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Security, Safety, Professionalism Remained in View for NBAA and Industry in 2013
Dec. 30, 2013
While the business aviation community faced significant challenges in 2013 – among them a controversial FAA plan for screening pilots for obstructive sleep apnea, a government shutdown and a sequester-driven proposal for shuttering contract air traffic control towers – the year also included some notable milestones.
For example, the continuing work done by NBAA and its Member Companies to educate government security officials about the industry’s unique operating needs and challenges resulted in a new Immigration and Customs Enforcement (ICE) rule regarding flights from south of the border into the United States.
NBAA Security Committee Chairman Greg Kulis said: “Operators that were previously required to do a landing and take-off for no other reason than to clear customs [at the first available airport designated a port of entry by ICE] can now go directly to their destination and clear customs there without having to stop. That’s been huge for the industry.”
Kulis estimated that agreement alone, which ends decades of stops for customs clearance, is saving business operators thousands of landing cycles and millions of dollars each year.
Since the terrorist attacks of 2001 sharply reduced business aviation access to Ronald Reagan Washington National Airport (DCA), NBAA has been working with the Transportation Security Administration (TSA) to improve access for general aviation operators. In 2013, Kulis said, the effort paid off with advances in the gateway program, which designates airports that can be used as departure points for flights to DCA.
In 2013, Anchorage, AK (ANC); Boca Raton, FL (BCT); Bozeman, MT (BZM); Fresno, CA (FAT); Oklahoma City, OK (OKC); Melbourne, FL (MLB) and Pittsburgh, PA (PIT) – were added to the list of gateway airports from which direct flights to DCA can be launched under the DCA Access Standard Security Program.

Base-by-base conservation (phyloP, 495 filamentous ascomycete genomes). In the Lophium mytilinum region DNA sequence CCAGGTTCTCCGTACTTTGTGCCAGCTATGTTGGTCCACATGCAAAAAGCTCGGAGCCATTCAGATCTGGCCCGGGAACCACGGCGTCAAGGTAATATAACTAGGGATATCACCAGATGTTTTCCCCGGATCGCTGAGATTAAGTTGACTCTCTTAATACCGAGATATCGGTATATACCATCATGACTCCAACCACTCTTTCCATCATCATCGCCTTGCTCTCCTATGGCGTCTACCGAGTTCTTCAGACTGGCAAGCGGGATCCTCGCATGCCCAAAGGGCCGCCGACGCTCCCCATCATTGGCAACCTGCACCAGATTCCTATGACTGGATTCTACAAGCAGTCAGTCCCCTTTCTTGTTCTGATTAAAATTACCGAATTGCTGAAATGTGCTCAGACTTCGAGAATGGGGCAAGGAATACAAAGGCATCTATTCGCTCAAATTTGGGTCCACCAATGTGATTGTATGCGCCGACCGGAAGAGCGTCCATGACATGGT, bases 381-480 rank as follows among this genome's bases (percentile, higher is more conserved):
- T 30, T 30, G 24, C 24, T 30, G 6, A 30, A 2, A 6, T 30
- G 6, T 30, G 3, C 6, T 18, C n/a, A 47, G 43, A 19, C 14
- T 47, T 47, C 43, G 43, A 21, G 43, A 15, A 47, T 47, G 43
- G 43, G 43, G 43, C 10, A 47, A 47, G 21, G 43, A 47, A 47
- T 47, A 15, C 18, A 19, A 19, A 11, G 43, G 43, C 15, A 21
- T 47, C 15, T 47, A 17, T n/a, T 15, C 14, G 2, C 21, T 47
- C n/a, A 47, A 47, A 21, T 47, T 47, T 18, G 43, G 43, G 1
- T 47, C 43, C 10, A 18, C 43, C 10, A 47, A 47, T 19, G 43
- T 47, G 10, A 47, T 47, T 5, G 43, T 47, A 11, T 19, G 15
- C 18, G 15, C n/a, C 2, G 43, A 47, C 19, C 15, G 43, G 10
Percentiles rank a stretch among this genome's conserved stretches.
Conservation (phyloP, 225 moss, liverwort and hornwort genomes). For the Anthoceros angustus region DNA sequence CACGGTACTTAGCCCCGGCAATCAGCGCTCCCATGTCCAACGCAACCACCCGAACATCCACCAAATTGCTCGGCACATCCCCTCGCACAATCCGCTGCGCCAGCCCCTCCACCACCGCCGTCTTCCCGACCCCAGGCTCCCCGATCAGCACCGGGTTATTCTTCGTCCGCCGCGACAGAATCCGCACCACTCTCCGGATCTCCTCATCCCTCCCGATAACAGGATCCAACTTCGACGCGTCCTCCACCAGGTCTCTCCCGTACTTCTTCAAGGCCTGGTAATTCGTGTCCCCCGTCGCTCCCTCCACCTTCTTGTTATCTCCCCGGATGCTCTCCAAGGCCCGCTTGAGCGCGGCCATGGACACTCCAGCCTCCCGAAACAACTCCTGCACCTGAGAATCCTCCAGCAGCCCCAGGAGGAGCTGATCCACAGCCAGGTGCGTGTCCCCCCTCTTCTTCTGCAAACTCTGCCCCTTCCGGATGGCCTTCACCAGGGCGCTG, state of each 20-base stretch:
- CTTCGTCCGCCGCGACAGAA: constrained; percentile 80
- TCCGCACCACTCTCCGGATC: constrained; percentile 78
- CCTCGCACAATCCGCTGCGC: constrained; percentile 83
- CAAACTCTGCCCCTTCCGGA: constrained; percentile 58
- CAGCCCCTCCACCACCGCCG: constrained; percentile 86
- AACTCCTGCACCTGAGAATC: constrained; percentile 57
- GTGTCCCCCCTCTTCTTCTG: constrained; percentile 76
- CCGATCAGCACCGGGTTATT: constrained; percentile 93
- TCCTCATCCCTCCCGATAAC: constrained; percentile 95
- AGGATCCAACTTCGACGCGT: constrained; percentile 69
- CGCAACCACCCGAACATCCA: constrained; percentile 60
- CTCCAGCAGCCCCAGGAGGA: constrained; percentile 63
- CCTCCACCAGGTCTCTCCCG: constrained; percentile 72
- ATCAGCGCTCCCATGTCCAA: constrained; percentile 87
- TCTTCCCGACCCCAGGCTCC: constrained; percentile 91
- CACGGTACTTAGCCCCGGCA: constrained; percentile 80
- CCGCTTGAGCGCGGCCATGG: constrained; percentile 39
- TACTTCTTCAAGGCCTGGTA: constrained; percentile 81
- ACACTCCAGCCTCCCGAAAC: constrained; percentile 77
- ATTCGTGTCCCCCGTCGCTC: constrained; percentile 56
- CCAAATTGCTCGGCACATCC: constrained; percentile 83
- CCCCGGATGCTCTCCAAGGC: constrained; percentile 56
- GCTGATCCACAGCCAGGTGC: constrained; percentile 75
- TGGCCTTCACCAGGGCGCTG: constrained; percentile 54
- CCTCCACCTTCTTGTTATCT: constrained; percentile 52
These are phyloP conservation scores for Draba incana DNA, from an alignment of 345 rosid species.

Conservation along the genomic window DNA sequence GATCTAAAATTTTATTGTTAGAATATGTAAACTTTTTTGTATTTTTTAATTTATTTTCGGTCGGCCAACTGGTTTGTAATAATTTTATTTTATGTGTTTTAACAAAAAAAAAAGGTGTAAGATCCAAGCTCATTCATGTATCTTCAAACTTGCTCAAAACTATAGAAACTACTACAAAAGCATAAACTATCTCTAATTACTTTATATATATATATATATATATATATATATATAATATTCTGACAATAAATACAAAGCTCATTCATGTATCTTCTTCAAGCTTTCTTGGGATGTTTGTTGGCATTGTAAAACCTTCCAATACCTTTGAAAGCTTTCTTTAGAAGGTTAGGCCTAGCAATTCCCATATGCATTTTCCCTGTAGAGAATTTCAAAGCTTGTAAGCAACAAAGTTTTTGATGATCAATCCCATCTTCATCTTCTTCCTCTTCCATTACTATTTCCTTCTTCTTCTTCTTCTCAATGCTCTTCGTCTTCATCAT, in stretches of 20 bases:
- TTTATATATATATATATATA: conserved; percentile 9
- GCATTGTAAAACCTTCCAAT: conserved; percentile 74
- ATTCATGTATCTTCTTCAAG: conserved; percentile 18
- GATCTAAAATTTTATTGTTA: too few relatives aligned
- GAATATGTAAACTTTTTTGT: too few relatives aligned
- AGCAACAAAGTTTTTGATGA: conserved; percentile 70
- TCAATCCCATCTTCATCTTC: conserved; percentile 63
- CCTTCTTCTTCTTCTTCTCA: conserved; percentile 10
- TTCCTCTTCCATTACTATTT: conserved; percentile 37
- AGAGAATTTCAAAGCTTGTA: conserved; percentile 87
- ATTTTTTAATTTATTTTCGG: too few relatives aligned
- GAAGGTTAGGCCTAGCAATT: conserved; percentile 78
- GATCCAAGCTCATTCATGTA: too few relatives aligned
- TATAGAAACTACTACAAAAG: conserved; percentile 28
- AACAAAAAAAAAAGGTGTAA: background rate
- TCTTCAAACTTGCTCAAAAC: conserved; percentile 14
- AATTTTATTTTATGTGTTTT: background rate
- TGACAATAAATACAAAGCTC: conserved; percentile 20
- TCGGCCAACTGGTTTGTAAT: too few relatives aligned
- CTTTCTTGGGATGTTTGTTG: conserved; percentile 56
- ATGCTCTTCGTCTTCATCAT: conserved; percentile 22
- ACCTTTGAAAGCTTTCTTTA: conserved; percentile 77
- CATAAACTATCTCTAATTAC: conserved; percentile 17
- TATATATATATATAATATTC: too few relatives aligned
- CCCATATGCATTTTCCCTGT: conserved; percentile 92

“There have been other major improvements,” Kulis noted. “Operators can now swap out the aircraft at the last minute. Crew changes can be made at the last minute. And if a passenger wants to delay the flight at the last minute, the TSA is likely to approve that with no problem. All that makes the approval process easier and improves flexibility in the DCA arrival process.”
This year also saw a new development in NBAA’s ongoing effort to enhance the industry’s already outstanding safety record, with the launch of the NBAA Safety Committee’s Top Ten List. The list highlights the top 10 challenges to business aviation safety that committee chairman Eric Barfield wants to see addressed, including task saturation.
“In a nutshell, [task saturation] is too much to do without enough time, tools or resources, leading to an inability to focus on what really matters,” Barfield explained. It is an issue that he said is often exacerbated by the very technology aimed at reducing cockpit.
While the work of NBAA and its committees resulted in some significant 2013 achievements, the Association welcomed other milestones as the year drew to a close.
For example, the Certified Aviation Manager (CAM) program was accredited by the National Council for Certifying Agencies, putting CAMs on par with certified executives in financial planning, law and health care.
And the Association, which began in 1947 with 19 charter Members, welcomed Member number 10,000 in 2013: TCB Aviation, based at Kalamazoo/Battle Creek International Airport in Michigan.